WASHINGTON — When Major League Baseball’s All-Star Game comes to town Tuesday Ed Bearss, (pronounced BAHRZ), 95, of Arlington, Virginia, will be watching and remembering.
The National Park Service Historian Emeritus and combat-wounded World War II Marine veteran was in the stands at Comiskey Park in Chicago for the first All-Star Game, July 6, 1933.
“In the bottom of the third inning, Babe Ruth hit a home run … you could see him rounding the bases and being very deliberate and you could see his body English that he was really up, high-honored as he comes into home plate,” said Bearss, who at 10 years old drove the 1,200 miles with his family from their ranch near Sarpy, Montana, to Chicago for the game.
Bearss also sadly recalls watching Lou Gehrig in that first All-Star Game, which the American League All-Stars won, 4-2, over the National League All-Stars.
“Particularly important on Lou Gehrig is that he has already been diagnosed with, what is now known as, Lou Gehrig’s disease, and this will be the last [time] he’ll ever play in the All-Star Game,” Bearss said.
That first All Star-Game made a baseball fan of the boy, even though a steel beam partially obstructed his view from the right-field stands.
“My first recollection would be that it wasn’t a very good seat,” Bearrs said. However, he took solace in being close to where Babe Ruth patrolled the outfield.
He also remembers ballgames on the radio. His dad erected an enormous antenna on their ranch that was capable of pulling in the signals of far away radio stations, in the days before television.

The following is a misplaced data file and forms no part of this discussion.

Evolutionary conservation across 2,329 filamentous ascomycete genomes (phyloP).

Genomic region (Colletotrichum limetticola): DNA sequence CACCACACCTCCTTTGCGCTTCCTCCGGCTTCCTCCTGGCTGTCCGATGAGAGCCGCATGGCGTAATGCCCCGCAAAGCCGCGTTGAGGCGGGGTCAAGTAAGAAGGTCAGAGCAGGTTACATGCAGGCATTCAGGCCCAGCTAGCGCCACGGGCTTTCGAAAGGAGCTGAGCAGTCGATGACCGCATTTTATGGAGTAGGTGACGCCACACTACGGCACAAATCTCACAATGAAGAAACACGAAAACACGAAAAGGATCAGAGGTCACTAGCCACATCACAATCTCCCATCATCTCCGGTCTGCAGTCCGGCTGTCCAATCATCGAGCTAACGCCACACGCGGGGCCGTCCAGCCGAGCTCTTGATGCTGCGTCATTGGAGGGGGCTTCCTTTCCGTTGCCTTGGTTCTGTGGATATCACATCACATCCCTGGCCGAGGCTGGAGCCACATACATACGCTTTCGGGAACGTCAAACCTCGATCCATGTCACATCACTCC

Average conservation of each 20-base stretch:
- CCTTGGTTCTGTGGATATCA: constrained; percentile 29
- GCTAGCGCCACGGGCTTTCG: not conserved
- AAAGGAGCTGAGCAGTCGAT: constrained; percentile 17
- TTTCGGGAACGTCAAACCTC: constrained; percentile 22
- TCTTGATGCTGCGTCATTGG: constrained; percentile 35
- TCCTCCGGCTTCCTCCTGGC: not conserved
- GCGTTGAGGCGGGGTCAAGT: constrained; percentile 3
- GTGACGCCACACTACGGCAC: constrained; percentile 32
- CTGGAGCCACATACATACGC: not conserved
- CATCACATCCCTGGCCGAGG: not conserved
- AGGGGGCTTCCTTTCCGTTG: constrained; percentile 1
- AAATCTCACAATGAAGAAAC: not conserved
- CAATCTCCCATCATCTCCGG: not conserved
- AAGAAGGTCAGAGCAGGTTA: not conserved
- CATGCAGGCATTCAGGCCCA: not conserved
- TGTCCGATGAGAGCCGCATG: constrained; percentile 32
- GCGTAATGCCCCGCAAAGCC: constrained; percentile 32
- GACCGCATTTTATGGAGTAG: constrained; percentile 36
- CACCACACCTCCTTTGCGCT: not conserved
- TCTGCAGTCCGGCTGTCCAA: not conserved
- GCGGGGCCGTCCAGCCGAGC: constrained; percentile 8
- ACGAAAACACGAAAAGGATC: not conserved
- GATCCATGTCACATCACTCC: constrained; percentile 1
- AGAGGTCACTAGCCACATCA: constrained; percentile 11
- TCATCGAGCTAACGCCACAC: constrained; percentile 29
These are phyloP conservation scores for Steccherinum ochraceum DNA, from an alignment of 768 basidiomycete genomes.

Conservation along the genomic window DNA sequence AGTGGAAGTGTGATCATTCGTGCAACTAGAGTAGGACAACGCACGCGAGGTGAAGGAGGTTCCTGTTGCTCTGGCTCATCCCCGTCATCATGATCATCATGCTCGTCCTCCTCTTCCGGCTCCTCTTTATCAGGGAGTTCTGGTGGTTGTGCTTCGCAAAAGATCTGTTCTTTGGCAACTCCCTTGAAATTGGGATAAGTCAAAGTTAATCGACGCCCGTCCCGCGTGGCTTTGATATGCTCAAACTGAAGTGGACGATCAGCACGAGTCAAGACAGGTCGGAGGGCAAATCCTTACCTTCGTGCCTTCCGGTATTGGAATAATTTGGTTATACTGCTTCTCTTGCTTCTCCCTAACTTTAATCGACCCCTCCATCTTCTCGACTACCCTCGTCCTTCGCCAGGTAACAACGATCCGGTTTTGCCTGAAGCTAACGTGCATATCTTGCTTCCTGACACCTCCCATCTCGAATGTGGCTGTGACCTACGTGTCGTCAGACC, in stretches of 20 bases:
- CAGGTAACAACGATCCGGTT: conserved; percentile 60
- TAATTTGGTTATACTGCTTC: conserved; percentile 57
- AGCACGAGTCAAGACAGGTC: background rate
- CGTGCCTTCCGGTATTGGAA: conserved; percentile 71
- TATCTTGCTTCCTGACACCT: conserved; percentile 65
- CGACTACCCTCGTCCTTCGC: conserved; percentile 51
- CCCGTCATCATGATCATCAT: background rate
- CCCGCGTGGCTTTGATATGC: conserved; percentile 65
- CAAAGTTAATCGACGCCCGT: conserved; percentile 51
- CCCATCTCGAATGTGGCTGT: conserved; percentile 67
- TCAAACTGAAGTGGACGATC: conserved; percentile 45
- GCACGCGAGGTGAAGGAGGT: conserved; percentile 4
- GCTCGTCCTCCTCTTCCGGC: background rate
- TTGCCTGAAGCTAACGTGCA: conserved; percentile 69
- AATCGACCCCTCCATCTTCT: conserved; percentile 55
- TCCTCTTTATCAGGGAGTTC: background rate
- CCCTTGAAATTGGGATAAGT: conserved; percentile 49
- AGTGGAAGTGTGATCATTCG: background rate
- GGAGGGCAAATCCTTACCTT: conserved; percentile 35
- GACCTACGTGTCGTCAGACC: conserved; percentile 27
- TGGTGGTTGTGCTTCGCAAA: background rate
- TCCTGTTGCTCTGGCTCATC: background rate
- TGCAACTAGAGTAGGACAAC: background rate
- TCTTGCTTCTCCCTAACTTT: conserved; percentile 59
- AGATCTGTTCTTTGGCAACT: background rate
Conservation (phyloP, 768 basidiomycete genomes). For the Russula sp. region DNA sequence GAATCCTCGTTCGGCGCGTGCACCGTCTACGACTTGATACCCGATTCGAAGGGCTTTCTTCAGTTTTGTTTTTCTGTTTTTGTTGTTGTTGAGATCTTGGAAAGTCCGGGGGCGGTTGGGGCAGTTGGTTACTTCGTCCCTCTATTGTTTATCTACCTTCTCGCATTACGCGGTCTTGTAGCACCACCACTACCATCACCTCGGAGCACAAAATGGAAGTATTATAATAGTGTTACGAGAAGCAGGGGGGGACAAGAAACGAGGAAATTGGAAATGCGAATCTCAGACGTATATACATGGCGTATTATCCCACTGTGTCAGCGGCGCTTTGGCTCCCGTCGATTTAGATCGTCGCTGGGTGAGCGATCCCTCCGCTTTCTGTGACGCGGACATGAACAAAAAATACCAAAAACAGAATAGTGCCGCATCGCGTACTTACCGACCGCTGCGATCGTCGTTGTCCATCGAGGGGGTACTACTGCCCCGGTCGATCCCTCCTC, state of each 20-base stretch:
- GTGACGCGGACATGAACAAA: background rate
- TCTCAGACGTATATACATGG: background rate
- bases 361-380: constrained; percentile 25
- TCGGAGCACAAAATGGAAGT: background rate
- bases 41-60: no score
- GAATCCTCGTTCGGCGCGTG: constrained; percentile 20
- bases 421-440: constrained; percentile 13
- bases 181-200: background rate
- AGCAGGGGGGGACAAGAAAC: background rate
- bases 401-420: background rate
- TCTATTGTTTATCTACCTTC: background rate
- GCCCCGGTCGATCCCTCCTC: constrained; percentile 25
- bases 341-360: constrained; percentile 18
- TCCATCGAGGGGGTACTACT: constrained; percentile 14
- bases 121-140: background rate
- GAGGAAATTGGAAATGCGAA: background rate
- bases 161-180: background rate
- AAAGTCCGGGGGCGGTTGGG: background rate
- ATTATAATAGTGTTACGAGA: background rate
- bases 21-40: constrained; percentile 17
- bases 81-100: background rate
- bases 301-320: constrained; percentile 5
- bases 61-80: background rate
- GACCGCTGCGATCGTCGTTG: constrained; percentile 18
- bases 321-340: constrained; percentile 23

He fondly remembers hearing history unfold in the second All-Star Game, on July 10, 1934, from the Polo Grounds in New York, when the National League Giants pitcher struck out five future Hall of Famers.
“I always remember hearing on the radio when Carl Hubbell strikes out (Babe) Ruth, (Lou) Gehrig, (Jimmy) Fox, (Al) Simmons and (Joe) Cronin, in succession,” Bearss said. But the American League would go on to beat the National League, 9-7.
From their home on the ranch, the Bearss family followed the travails of the Chicago Cubs. But now the historian and author lives in Arlington, proudly sports a Washington Nationals cap and hopes to one day see the Nats in the World Series.
“I hope no one panics and I would like to see the Nats do what the Cubs took so many years to do after 1908,” Bearss said.
Bearrs has a role to the play in this year’s All-Star festivities. He’ll throw out the first pitch Friday night at Nationals Park in the inaugural Armed Services Classic — a coed softball game of active duty military personnel from all five branches of the services.
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